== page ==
The bottom line: For the large majority of college students, rising tuitions have nothing to do with the availability of student loans or Pell Grants. What’s happening, instead, is that the burden of paying for college that was previously provided directly by government has now been shifted onto the backs of students, in the form of crippling debt.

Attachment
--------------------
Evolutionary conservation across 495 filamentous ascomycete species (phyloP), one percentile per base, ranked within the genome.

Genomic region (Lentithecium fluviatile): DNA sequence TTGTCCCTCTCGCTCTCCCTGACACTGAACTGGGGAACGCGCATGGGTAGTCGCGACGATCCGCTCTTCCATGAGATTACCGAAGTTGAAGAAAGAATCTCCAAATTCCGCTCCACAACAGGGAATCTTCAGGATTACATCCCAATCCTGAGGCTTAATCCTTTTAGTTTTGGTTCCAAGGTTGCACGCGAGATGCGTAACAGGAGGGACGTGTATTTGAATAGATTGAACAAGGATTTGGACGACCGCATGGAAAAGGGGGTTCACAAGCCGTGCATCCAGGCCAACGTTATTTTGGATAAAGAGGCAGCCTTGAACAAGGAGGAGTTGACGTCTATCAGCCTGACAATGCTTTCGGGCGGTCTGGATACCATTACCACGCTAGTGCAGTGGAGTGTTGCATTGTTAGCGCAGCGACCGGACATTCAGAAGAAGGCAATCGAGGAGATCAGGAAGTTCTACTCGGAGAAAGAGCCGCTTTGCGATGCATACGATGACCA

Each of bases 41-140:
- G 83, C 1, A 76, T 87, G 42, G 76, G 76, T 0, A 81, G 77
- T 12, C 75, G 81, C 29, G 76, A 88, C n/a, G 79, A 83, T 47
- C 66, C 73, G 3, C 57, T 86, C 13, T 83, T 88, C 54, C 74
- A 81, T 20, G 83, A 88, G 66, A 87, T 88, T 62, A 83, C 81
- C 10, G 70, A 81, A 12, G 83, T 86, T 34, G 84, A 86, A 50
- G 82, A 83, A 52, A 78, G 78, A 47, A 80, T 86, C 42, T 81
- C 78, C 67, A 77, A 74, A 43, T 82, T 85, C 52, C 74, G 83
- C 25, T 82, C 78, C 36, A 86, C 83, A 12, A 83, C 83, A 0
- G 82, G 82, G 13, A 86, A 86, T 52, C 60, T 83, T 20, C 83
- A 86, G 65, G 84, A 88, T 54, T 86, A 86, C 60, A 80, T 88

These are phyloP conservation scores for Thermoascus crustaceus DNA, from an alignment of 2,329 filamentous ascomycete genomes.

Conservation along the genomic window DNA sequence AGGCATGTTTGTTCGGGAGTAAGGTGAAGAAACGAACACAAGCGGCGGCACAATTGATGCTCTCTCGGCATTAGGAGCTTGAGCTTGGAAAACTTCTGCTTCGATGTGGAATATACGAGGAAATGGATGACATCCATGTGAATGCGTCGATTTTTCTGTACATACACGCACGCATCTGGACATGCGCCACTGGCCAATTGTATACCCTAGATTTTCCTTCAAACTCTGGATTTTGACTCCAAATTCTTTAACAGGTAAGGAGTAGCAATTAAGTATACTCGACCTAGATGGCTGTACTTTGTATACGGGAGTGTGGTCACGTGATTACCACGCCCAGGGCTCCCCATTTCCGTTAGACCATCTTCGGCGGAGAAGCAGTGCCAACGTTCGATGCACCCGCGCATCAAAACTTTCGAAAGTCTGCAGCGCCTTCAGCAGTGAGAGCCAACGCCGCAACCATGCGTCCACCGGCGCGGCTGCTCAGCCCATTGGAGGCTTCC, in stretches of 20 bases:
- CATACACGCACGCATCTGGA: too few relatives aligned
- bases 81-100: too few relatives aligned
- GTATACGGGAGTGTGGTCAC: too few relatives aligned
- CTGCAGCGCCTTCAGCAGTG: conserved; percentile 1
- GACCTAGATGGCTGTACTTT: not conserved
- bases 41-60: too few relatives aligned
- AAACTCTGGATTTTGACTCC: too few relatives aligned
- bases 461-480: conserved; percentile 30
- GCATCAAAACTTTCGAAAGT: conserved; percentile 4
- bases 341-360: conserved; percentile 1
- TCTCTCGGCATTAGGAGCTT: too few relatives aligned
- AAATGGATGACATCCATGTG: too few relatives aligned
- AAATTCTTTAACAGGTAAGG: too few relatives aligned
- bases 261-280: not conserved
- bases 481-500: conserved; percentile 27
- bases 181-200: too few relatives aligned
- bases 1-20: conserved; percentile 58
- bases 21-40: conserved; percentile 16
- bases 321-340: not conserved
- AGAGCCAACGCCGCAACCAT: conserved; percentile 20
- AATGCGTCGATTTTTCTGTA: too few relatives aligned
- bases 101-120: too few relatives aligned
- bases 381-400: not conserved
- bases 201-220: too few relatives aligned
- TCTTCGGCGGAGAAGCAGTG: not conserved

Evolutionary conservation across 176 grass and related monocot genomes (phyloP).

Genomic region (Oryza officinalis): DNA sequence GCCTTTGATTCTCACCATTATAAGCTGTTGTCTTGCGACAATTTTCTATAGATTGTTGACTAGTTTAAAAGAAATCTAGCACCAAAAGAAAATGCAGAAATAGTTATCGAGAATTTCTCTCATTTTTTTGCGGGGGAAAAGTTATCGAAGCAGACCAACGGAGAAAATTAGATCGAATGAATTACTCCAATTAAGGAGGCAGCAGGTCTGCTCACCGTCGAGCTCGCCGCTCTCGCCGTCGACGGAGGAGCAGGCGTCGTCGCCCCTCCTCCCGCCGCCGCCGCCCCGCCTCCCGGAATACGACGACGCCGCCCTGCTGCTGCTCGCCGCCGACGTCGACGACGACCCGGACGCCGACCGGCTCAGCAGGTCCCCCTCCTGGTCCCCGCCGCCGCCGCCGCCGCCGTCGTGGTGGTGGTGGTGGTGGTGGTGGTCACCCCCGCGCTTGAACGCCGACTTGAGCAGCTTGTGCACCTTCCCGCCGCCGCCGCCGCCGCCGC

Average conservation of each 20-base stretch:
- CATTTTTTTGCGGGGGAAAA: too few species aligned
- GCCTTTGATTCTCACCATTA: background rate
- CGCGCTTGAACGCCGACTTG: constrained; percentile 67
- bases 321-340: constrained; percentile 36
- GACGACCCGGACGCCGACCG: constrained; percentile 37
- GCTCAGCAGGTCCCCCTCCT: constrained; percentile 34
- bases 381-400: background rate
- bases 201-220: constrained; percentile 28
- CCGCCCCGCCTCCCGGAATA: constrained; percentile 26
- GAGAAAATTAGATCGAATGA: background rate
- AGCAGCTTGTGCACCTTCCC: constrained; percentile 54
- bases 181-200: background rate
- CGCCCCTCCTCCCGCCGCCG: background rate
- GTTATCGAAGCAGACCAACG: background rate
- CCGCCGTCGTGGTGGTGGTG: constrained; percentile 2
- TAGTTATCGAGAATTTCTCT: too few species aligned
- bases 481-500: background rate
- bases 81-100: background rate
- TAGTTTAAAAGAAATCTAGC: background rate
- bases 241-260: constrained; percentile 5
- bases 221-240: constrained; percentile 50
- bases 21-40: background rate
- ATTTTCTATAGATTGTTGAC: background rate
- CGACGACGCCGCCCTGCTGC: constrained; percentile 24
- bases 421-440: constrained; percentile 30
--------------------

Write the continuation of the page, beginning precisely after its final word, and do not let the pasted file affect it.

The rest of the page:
The picture becomes a bit more complicated when one considers private nonprofits, which don’t get government support, but where tuitions have also been rising, if at a slower pace than at public schools. There’s an argument to be made that one explanation for why college costs have consistently risen faster than inflation over many decades has to do with the built-in resistance that the education sector has to the kind of productivity increases that result in lower prices in other industries. You can’t outsource teachers to China like you can iPhones or blue jeans. You need talent to operate a full-service college, and there’s a lot of competition for the talent, and so prices keep going up. While there are some problems with this argument — such as, do schools really need to have as many administrative personnel as teaching personnel? — the private nonprofit sector is where this argument seems to hold mostly true. Generally speaking, the private nonprofits are more or less immune to the same market forces that result in economies of scale elsewhere. This is particularly true for elite schools, where astoundingly high tuition gets tremendous public attention. So what? If you’re turning away 75 to 80 percent of your applicants, what possible reason do you have for lowering tuition? Quite the opposite: Keep hiking it! The kids will continue to apply!